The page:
6 would find it helpful to understand the capacity in which they are being contacted. For example Departmental Training Officers, Chairs of Boards of Studies, DoFM support staff. When using Bcc, it is helpful in the main body of your to state clearly who the recipients of the are, the subject or topic, a clear call to action and any deadline you have set. Further recommendations can be found in the effective s section. Example of how to head up an when using Bcc to mail a large group(s): To: All Heads of Department and Departmental Administrators From: The Communications Team Subject: Articles for the next University magazine Action required: Submission of suggested articles from your department Deadline: 21 February 2010 Dear all Articles needed for next edition of the University Magazine The next edition of the. Etc. The next edition of the Instructions on how to use Bcc (in Outlook and Webmail) are online at: Go onto the Knowledge Base link in the popular pages and enter Bcc in the search field. Writing style s are considered to be less formal than other means of communication, although they have become more formal in work settings in recent years. There is no particular guidance on salutations or sign-offs, but politeness is always important. There is no maximum recommended length for . However, s are often skim-read; your reader has a lot of mail competing for their attention. Make sure you get your point across quickly by keeping your concise and easy to read. It s harder to read from a screen than a printed page. Use plain English and break up text by using short paragraphs, headings and lists. Avoid using all capital letters in both the subject box and the main body of text. It is considered to be SHOUTING in terms. 6
7 Numbered paragraphs are often helpful for clarity. However, numbered and bulleted lists may change format when read in other mail systems so bear this in mind when formatting your . If you have lengthy or detailed information to get across, an may not be your best option. Think about other communications methods, or consider your attachment options (see attachment etiquette). Avoid using emoticons or smileys they are too informal for work-related communication. Attachment etiquette Sometimes you may need to refer to, or circulate, documents that are relevant to your . Attachments are useful way of sending small documents to small groups. Be aware of the size of any document or file you are attaching. Some systems will only accept up to 20Mb in size. Sending larger documents, or where the mail group is larger, try to avoid attaching the document itself. Instead: Put it on the web and link to it. Store the document on a shared drive (if all your recipients have access) and circulate the location. If you do need to send attachments, bear in mind: Your recipient s inbox or mail account may not have much space Some mail programs don t allow users to remove the attachment from the mail and save it they may only have the choice to delete it all or keep it all. Some companies mail servers reject very large attachments without notifying the mail recipient. They increase the size of your sent box. Attachments can be detached from the mail they came with using Outlook. Instructions for viewing and detaching attachments are online at: Go onto the Knowledge Base link in the popular pages and enter attachments in the search field. Any documents that are attached (or linked to in HTML mail) need to be accessible, e.g. by using headings and styles in Word and pdf. When sending HTML , remember to set it up so that any images and attachments are held on the web server not included with the itself. 7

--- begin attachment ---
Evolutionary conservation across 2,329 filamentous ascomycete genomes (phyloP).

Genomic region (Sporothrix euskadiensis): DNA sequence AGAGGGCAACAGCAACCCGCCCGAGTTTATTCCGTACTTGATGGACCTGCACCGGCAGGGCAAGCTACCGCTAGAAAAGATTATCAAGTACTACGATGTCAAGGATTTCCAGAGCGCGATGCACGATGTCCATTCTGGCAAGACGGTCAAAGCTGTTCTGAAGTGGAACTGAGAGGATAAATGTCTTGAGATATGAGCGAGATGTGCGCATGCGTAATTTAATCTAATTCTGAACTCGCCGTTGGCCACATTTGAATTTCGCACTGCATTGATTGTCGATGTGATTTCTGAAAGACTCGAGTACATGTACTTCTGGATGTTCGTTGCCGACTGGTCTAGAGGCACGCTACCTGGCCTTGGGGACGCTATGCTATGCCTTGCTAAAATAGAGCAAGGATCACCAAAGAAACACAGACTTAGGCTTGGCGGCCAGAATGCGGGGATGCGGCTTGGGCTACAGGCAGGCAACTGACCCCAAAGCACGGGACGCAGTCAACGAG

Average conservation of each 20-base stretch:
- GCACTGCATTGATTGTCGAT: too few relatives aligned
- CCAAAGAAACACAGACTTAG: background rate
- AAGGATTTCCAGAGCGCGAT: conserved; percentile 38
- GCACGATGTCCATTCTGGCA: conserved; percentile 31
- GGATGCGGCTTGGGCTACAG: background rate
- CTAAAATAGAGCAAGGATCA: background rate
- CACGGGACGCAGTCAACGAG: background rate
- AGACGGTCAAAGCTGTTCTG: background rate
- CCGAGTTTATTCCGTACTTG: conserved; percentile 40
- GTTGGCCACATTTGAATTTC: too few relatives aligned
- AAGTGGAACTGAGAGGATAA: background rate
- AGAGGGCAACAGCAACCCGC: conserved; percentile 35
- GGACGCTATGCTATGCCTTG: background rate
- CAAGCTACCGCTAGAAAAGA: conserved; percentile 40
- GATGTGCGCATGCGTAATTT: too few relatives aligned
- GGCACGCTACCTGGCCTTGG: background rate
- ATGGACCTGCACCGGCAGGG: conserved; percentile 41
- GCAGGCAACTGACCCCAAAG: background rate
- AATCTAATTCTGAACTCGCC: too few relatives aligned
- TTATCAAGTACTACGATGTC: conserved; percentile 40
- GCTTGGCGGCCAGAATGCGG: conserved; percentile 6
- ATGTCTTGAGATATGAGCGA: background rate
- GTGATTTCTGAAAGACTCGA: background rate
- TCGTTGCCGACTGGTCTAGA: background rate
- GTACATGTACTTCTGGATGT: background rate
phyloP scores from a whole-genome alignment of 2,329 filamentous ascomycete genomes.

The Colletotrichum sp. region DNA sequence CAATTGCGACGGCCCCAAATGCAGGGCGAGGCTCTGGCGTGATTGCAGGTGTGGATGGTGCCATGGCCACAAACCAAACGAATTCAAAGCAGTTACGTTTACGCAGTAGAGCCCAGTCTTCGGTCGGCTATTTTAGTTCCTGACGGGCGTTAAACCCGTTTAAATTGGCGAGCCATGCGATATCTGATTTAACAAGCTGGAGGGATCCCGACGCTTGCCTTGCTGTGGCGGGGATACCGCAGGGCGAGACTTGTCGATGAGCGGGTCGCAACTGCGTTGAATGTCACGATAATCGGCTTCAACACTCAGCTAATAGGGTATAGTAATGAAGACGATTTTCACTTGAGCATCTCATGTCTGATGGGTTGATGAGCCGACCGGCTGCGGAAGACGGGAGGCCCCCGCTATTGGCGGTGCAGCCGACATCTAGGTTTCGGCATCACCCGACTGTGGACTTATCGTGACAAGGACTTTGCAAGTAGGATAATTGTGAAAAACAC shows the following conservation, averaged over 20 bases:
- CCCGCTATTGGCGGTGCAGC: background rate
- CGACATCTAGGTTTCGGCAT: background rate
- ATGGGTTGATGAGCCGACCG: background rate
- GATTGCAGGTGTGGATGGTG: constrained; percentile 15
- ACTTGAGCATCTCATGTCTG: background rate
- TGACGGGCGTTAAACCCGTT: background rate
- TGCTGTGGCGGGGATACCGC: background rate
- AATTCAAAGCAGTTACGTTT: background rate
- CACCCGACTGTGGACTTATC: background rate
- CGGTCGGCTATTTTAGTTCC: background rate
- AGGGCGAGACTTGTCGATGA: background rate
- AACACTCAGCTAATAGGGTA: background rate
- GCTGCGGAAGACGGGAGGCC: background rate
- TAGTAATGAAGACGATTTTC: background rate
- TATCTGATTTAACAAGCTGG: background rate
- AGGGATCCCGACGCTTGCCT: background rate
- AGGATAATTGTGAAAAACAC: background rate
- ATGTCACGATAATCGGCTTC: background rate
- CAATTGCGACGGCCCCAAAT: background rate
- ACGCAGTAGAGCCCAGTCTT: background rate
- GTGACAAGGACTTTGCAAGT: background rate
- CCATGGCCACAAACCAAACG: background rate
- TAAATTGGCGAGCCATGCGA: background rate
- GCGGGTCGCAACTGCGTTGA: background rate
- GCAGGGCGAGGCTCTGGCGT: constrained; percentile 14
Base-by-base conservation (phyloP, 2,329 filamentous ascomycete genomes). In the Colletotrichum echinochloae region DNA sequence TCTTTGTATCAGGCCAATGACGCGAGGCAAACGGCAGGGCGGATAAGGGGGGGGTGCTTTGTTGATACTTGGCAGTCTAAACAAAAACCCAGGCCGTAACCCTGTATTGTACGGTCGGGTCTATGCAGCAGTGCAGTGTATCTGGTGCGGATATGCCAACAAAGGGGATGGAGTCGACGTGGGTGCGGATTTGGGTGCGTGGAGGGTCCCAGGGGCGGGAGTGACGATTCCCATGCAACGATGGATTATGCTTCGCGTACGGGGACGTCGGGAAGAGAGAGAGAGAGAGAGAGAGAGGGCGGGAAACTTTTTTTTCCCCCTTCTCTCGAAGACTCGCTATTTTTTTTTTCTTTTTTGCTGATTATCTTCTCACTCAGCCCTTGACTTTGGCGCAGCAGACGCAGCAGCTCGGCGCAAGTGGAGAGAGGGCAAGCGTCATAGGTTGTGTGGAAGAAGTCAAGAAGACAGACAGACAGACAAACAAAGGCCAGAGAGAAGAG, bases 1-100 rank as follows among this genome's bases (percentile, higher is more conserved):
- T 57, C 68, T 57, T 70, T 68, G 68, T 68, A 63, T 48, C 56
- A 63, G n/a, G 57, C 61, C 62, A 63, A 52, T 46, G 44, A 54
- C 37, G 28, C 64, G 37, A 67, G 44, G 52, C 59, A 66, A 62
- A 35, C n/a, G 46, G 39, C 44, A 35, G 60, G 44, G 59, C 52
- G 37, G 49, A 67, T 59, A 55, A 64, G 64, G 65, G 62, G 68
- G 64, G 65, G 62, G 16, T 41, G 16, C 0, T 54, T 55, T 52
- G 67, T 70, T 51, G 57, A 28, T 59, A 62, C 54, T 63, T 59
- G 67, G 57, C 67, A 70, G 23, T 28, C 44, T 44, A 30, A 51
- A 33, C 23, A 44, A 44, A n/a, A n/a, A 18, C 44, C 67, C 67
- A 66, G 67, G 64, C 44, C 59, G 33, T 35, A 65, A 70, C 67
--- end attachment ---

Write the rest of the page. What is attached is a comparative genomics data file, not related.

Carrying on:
8 and accessibility Even when you know your intended recipients, you may be unaware of their accessibility needs. The recipient should have total control over how they read the message and be able to apply character size, font or colour settings of their own to make the message more readable for them. If in doubt, use plain text Using plain text with no formatting, colour or font selection is a safe option to allow recipients to manipulate the messages you send. The plain text format is also kindest to recipients who receive a lot of s, as it takes up least space in their mail folders. Some mail programs provide an option, which is sometimes the default setting, to send s in HTML format, enabling you to specify the layout, font face and size and colour for your text. Ideally you should still choose to use plain text. Using HTML for external promotional s HTML allows you more choice over the look and feel of your . While this has advantages, HTML s need to be set up correctly to avoid causing problems for users. Creating good, accessible HTML s which work with a range of mail readers takes time. If you need to use HTML , either for marketing purposes or for users who need structured formatting, one option is to use one of the University s HTML templates: they have been designed with accessibility in mind and tested thoroughly. If you are thinking about HTML s for marketing or promotion, please get in touch with the University Web Team first, they will be able to advise. Telephone the Web Office on or ing students The Student Records Enquiry Screen (SES) allows s to be sent to selected groups of students. SES is used for activities including; announcements about welfare matters and information in respect of academic work. The SES is controlled by the Database Manager for Student records. Academic staff will have access to SES and use the system in line with the University s Regulations for Use of Computing Facilities. 8